So how do you clean touchscreens kiosks and protect yourself and your customers using these devices of modern convenience?

How to Clean Effectively Without Damaging Your Device

If you’re using a touchscreen, the focus should be on frequent and effective hand washing, as well as disinfecting personal items like credit cards and mobile phones (especially mobile phones, which harbor 10x the germs of toilet seats!) after use. Here’s a helpful tutorial on how to clean your phone without damaging its oleophobic and hydrophobic coatings, which prevent water and oil from damaging the display. (If you have an iPhone, Apple recommends using a 70 percent isopropyl alcohol wipe or Clorox Disinfecting Wipes to gently wipe hard, nonporous surfaces. Avoid bleach.) 

If your business owns customer or employee-facing touchscreens — information kiosks, pay-at-the-table credit card processors, handheld and fixed-tablet POS touchscreen systems — the cleaning task is more involved as this equipment rarely gets the same level of sanitation attention as other surfaces in a facility, such as countertops. 

Proper touchscreen cleaning requires a frequent sanitizing protocol using suitable disinfectants and cleansers that will not harm your valuable devices. Jeff LeBlanc, Director of User Experience at touchscreen kiosk manufacturer Advanced Kiosks, says the company tell its customers that hand sanitizer can be used to clean almost all monitors and components to ensure a clean touchscreen. “We recommend they use a damp cloth to wipe the monitor. They’re told not to saturate the cloth or surface of the monitor or any components,  and to avoid any openings or ports.”

LeBlanc’s firm developed detailed instructions on how to safely clean a variety of touchscreen monitor types, including surface acoustic wave, projected capacitative and infrared. For instance surface capacitative touchscreens, commonly found in retail environments, have a transparent electrode layer on the top of a glass panel, covered by a protective layer. “When an exposed finger touches the monitor screen, it reacts to the static electrical capacity of the human body, which allows the screen to pinpoint the position of the finger,” LeBlanc said.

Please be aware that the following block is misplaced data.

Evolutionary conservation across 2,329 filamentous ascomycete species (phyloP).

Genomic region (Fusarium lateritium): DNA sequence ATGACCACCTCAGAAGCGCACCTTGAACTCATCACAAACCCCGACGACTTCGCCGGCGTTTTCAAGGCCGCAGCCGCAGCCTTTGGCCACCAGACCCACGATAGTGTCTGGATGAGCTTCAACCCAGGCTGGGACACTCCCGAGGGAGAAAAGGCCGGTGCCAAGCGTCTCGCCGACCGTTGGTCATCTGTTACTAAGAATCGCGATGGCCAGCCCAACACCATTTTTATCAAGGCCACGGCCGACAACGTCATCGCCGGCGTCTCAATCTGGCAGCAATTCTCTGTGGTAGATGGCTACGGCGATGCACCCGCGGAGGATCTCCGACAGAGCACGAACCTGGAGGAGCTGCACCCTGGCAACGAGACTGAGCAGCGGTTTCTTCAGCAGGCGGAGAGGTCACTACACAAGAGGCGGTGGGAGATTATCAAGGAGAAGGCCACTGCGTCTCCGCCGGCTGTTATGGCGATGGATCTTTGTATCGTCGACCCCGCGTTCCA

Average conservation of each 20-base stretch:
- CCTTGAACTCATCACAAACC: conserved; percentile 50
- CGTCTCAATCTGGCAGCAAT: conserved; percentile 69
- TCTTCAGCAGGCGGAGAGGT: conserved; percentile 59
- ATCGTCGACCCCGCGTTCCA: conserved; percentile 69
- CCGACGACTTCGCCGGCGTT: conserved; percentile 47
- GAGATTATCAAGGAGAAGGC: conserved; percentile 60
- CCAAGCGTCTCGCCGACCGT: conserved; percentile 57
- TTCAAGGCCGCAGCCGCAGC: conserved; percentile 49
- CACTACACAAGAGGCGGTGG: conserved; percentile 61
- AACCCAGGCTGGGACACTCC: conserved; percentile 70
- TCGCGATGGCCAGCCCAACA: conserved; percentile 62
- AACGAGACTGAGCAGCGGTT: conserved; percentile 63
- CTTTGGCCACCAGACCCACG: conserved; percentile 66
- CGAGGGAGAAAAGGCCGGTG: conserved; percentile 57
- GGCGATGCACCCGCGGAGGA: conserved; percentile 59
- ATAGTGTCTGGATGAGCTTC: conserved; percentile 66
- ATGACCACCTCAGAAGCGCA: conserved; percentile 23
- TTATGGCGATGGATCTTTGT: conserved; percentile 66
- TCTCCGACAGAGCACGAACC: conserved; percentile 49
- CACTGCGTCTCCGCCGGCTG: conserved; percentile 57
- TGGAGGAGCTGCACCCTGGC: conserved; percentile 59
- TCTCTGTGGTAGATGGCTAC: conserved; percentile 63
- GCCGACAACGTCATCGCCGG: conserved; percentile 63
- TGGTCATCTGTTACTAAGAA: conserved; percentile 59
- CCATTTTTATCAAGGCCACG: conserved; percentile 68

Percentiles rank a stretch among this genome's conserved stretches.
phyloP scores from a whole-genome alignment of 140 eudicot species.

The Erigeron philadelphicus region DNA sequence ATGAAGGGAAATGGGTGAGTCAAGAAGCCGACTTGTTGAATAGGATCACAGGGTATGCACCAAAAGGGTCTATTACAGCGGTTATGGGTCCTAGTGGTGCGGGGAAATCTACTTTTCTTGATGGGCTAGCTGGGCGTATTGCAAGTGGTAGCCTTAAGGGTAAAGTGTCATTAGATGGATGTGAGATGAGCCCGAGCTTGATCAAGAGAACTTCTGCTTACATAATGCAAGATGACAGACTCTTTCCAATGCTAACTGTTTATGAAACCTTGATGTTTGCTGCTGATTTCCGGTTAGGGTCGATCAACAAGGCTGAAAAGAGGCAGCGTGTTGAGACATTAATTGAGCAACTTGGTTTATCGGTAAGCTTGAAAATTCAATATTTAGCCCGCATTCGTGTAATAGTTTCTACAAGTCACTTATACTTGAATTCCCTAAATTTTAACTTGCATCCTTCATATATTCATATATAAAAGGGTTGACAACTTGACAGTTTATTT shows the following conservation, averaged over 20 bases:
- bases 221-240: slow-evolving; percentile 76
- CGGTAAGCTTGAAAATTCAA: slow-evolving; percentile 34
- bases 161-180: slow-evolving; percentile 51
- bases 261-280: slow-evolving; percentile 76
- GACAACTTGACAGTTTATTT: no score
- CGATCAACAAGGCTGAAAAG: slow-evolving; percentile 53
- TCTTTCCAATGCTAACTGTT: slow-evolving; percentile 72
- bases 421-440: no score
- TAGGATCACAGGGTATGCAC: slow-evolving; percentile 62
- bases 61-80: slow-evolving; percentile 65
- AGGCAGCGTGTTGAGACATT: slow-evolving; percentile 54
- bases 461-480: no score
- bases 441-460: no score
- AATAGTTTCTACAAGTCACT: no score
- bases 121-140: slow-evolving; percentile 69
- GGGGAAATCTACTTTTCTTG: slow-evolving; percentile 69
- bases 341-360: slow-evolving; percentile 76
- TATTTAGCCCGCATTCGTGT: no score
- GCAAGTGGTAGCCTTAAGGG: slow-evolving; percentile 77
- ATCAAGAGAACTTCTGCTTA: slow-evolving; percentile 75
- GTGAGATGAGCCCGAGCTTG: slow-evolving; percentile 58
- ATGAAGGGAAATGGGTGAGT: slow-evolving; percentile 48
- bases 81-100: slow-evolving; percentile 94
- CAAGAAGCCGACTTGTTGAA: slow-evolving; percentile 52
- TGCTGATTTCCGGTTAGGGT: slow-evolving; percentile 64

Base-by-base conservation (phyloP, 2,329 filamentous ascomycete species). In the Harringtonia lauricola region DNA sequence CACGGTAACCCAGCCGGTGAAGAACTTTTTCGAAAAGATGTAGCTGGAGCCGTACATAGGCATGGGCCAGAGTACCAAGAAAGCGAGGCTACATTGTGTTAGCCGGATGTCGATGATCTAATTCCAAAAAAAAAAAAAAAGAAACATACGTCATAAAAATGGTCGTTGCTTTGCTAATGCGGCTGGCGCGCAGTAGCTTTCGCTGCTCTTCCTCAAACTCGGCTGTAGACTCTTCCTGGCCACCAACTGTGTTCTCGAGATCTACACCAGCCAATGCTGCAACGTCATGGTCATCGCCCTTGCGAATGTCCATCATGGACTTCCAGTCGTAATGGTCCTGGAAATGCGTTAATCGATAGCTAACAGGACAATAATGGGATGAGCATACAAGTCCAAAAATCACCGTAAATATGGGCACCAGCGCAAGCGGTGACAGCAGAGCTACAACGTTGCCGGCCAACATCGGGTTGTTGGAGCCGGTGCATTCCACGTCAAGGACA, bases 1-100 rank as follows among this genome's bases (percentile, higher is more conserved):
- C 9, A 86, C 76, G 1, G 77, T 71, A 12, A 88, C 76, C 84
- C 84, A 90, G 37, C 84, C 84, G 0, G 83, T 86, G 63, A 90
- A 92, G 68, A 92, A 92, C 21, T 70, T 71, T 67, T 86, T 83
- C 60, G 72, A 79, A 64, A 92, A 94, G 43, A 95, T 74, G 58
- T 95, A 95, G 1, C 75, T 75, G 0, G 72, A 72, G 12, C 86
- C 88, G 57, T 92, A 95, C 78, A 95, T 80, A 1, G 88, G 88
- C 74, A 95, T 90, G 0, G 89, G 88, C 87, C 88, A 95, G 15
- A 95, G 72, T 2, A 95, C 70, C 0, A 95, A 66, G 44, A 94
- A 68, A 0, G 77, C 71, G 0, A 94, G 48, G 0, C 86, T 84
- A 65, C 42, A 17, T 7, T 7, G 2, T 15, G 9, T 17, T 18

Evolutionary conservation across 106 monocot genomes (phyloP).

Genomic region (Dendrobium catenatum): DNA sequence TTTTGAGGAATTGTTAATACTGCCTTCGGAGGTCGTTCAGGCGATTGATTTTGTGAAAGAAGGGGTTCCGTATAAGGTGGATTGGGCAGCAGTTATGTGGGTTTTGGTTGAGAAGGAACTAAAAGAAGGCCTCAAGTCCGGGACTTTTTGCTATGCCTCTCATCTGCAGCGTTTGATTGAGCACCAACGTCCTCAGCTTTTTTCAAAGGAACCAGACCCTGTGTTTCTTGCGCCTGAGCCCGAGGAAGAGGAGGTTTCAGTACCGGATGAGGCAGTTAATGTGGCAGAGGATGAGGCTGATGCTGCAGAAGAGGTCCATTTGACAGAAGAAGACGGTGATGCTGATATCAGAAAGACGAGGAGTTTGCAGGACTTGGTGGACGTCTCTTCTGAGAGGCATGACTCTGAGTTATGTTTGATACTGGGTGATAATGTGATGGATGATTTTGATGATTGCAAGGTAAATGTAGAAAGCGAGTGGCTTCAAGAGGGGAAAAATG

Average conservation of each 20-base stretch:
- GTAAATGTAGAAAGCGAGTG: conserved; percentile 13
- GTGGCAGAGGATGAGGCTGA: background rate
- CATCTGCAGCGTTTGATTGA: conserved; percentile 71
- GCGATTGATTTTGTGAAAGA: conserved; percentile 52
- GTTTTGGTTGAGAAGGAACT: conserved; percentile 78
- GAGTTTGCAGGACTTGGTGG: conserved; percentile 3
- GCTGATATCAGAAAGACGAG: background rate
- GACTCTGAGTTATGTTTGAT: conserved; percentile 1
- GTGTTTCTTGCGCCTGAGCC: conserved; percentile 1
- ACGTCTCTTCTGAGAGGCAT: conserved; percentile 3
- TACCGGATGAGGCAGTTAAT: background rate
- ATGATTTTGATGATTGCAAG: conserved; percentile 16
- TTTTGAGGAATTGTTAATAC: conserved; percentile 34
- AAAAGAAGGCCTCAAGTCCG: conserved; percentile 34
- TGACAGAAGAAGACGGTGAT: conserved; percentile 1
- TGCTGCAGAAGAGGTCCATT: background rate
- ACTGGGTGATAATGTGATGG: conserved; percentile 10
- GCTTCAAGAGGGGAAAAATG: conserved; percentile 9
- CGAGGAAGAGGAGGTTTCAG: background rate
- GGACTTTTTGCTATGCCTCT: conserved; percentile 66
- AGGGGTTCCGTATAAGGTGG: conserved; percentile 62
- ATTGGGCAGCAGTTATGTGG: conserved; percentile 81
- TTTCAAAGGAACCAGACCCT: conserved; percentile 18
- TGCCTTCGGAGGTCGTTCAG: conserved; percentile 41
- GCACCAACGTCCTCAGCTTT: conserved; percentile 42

This is how his firm recommends cleaning these types of monitors, using a soft lint-free cloth:

  • The cloth may be used dry, or lightly dampened with a mild cleaner. For example, you can use a mild soap and water solution, a 50% isopropyl alcohol mixed in 50% water solution, or a disinfectant product such as Virex.

  • Be sure the cloth is only slightly dampened, not wet. Never apply cleaner directly to the touch panel surface; if the cleaner is spilled onto the touch panel, soak it up immediately with absorbent cloth. 

  • The cleaner must be neither acid nor alkali (neutral pH). A small amount of hand sanitizer can work. 

  • When using cleaner, avoid contact with the edges of the film or glass.

  • Wipe the surface gently, and wipe in small circles. 

  • Never use acidic or alkaline cleaners, or organic chemicals such as: paint thinner, acetone, toluene, xylene, propyl or isopropyl alcohol, or kerosene.

  • Use of incorrect cleaners can result in optical impairment of touch panel and/or damage to functionality.

For detailed cleaning instructions for a spectrum of touch monitor types read How to Clean a Touch Screen on Your Self-Service Kiosk for the full guidance.

“Regardless of the type of customer-facing touchscreen your business utilizes, as the owner the onus is on you to make sure your restaurant’s Coke Freestyle beverage dispenser or your bodega’s digital cash register or your fuel franchise’s gasoline pump — or any other public screen you control — is clean and ready for customer use,” Winston said.

“Touchscreens are of immense benefit to businesses, their customers and their employees in terms of convenience, ease of use and easy access to essential information," Winston stressed. "Let’s make sure they don’t become a source of anxiety or disease transmission.”